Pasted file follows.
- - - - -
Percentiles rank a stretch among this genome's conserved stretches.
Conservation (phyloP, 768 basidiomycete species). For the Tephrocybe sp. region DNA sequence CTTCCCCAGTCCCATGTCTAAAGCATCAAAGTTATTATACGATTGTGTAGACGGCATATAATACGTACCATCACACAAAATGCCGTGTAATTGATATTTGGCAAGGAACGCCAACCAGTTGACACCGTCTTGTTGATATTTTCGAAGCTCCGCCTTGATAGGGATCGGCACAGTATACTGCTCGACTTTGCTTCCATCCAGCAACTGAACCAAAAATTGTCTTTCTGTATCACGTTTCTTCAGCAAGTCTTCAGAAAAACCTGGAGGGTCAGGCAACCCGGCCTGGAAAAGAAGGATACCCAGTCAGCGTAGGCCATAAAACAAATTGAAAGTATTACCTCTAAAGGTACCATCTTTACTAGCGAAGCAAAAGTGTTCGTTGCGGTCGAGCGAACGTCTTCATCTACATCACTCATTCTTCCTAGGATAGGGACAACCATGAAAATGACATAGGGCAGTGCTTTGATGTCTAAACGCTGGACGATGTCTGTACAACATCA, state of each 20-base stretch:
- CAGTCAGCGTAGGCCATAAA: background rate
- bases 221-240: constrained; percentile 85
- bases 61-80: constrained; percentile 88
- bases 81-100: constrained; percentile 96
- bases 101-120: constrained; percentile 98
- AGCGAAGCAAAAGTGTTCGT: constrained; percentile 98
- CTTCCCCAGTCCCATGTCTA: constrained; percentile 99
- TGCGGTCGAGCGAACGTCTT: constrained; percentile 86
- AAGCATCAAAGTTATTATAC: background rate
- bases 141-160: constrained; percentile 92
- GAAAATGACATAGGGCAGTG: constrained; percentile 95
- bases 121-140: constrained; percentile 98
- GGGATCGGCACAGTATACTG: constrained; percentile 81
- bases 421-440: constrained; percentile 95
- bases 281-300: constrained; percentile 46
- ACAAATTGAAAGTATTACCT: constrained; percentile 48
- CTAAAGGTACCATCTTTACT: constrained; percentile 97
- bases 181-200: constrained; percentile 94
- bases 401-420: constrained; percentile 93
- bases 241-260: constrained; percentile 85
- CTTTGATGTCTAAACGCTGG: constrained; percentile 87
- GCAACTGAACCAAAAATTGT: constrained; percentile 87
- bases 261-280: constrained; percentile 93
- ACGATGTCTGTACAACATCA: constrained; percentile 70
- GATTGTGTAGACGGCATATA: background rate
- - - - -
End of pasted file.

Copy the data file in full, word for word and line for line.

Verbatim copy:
Percentiles rank a stretch among this genome's conserved stretches.
Conservation (phyloP, 768 basidiomycete species). For the Tephrocybe sp. region DNA sequence CTTCCCCAGTCCCATGTCTAAAGCATCAAAGTTATTATACGATTGTGTAGACGGCATATAATACGTACCATCACACAAAATGCCGTGTAATTGATATTTGGCAAGGAACGCCAACCAGTTGACACCGTCTTGTTGATATTTTCGAAGCTCCGCCTTGATAGGGATCGGCACAGTATACTGCTCGACTTTGCTTCCATCCAGCAACTGAACCAAAAATTGTCTTTCTGTATCACGTTTCTTCAGCAAGTCTTCAGAAAAACCTGGAGGGTCAGGCAACCCGGCCTGGAAAAGAAGGATACCCAGTCAGCGTAGGCCATAAAACAAATTGAAAGTATTACCTCTAAAGGTACCATCTTTACTAGCGAAGCAAAAGTGTTCGTTGCGGTCGAGCGAACGTCTTCATCTACATCACTCATTCTTCCTAGGATAGGGACAACCATGAAAATGACATAGGGCAGTGCTTTGATGTCTAAACGCTGGACGATGTCTGTACAACATCA, state of each 20-base stretch:
- CAGTCAGCGTAGGCCATAAA: background rate
- bases 221-240: constrained; percentile 85
- bases 61-80: constrained; percentile 88
- bases 81-100: constrained; percentile 96
- bases 101-120: constrained; percentile 98
- AGCGAAGCAAAAGTGTTCGT: constrained; percentile 98
- CTTCCCCAGTCCCATGTCTA: constrained; percentile 99
- TGCGGTCGAGCGAACGTCTT: constrained; percentile 86
- AAGCATCAAAGTTATTATAC: background rate
- bases 141-160: constrained; percentile 92
- GAAAATGACATAGGGCAGTG: constrained; percentile 95
- bases 121-140: constrained; percentile 98
- GGGATCGGCACAGTATACTG: constrained; percentile 81
- bases 421-440: constrained; percentile 95
- bases 281-300: constrained; percentile 46
- ACAAATTGAAAGTATTACCT: constrained; percentile 48
- CTAAAGGTACCATCTTTACT: constrained; percentile 97
- bases 181-200: constrained; percentile 94
- bases 401-420: constrained; percentile 93
- bases 241-260: constrained; percentile 85
- CTTTGATGTCTAAACGCTGG: constrained; percentile 87
- GCAACTGAACCAAAAATTGT: constrained; percentile 87
- bases 261-280: constrained; percentile 93
- ACGATGTCTGTACAACATCA: constrained; percentile 70
- GATTGTGTAGACGGCATATA: background rate